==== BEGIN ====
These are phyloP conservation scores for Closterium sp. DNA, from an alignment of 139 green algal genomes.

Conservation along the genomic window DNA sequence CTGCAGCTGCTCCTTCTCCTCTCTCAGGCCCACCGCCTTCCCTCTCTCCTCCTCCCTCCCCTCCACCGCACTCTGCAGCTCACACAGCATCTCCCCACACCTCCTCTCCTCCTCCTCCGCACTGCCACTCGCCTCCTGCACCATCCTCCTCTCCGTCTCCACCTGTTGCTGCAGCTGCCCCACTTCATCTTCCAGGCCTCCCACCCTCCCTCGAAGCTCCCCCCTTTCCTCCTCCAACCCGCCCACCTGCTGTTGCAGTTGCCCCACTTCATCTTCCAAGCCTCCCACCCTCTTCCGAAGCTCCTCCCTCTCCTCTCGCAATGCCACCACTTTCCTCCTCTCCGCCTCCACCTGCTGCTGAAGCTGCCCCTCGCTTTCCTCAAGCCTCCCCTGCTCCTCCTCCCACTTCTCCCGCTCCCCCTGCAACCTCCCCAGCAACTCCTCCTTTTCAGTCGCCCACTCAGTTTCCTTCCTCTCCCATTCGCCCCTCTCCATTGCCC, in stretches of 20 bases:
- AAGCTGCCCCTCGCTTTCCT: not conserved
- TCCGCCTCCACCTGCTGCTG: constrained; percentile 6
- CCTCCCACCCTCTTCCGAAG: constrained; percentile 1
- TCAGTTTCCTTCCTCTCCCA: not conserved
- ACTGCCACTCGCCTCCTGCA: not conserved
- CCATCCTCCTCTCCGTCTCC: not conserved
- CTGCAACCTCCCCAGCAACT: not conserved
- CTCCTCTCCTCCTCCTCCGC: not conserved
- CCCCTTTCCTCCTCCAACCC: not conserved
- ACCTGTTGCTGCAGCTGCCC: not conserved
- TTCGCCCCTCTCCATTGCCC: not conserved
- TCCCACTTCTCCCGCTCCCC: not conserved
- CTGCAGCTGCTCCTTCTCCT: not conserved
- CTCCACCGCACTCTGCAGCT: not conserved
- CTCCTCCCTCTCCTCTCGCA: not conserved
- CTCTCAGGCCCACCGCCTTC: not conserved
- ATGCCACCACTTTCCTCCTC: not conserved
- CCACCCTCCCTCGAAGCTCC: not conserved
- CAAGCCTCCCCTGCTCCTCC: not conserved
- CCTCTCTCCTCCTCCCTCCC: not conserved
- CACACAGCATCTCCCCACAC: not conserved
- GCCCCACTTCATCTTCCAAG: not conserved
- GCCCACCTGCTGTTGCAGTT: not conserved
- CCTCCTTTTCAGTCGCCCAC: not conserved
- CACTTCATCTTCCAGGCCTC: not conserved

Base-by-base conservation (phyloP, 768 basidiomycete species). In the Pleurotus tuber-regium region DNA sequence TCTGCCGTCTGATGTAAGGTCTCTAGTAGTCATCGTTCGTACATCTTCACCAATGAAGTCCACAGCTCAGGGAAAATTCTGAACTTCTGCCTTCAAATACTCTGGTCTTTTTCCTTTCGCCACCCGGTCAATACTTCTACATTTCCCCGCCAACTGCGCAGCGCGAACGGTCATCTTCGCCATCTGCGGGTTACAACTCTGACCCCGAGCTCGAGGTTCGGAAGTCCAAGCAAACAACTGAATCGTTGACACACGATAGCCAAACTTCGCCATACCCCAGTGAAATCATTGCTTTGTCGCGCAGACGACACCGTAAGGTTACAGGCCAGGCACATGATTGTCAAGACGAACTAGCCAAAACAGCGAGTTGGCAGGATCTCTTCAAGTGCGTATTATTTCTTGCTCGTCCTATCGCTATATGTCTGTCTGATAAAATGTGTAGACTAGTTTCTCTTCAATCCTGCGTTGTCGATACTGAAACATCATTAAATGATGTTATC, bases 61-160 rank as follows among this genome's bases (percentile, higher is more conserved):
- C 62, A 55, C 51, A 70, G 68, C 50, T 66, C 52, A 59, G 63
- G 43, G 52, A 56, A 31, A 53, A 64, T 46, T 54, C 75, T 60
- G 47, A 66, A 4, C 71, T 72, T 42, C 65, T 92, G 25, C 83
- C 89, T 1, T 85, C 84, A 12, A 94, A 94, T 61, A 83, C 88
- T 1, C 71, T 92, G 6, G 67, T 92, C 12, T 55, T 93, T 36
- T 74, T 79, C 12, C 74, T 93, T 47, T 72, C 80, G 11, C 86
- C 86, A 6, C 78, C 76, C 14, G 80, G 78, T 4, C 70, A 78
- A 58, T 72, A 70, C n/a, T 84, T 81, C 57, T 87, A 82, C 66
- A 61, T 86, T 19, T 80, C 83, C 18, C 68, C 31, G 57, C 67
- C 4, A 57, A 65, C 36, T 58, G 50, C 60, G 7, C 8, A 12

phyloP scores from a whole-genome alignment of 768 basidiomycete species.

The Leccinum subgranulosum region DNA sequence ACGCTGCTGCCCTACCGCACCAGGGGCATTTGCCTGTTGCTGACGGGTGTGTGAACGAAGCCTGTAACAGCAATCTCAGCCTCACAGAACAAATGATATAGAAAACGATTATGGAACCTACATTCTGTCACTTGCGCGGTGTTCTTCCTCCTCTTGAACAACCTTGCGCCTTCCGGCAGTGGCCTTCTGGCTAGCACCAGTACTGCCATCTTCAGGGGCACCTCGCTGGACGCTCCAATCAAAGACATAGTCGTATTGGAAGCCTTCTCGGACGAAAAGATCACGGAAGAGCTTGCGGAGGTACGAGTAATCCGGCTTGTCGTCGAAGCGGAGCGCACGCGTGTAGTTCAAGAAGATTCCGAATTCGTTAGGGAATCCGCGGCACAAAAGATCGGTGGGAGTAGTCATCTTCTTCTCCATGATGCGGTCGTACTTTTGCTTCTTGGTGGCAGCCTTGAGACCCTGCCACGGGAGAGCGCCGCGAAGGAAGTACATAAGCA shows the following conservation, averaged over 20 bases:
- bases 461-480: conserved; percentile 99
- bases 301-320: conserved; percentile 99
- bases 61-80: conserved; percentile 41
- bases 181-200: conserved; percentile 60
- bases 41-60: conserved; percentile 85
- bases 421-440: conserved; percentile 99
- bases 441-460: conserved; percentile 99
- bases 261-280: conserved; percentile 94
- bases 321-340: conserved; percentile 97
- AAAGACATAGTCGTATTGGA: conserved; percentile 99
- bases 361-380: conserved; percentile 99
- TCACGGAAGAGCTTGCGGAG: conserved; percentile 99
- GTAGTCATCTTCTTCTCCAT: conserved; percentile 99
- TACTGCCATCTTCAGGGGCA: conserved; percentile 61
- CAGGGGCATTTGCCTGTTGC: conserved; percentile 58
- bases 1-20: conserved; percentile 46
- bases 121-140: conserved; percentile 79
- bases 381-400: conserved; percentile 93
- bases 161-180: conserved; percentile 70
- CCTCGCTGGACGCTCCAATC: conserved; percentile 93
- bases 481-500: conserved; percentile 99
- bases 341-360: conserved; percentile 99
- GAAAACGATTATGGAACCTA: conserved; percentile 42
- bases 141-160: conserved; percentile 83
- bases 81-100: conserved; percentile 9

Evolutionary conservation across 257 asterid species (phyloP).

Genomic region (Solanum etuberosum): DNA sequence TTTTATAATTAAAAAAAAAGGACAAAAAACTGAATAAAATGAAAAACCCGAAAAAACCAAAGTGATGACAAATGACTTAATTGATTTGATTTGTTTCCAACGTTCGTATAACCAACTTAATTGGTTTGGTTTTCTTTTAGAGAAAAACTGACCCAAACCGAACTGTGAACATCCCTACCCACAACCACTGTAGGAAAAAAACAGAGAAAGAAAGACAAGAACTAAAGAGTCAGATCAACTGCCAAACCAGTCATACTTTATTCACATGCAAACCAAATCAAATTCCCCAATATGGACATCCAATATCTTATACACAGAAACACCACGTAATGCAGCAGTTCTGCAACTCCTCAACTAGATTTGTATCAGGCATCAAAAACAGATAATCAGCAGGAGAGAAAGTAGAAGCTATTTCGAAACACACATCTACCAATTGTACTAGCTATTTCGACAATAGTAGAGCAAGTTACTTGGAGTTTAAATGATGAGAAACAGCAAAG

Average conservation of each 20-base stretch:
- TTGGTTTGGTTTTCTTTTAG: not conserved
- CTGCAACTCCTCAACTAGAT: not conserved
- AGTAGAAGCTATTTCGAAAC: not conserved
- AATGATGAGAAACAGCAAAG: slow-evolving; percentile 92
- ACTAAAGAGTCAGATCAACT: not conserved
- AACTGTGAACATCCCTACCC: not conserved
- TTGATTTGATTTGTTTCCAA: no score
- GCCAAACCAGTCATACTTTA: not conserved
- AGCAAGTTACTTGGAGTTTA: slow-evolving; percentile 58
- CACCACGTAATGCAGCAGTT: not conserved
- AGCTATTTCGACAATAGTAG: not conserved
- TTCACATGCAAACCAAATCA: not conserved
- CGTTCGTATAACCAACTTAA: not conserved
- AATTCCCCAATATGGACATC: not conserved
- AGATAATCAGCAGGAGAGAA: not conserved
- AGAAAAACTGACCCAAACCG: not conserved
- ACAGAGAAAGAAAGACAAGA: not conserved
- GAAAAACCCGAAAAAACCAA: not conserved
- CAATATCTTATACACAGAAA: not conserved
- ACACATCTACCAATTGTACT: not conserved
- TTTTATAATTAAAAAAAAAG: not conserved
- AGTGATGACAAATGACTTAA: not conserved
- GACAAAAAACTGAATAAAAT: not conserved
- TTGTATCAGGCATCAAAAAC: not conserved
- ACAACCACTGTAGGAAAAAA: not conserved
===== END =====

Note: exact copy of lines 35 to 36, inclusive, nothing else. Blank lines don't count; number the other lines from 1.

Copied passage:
- C 86, A 6, C 78, C 76, C 14, G 80, G 78, T 4, C 70, A 78
- A 58, T 72, A 70, C n/a, T 84, T 81, C 57, T 87, A 82, C 66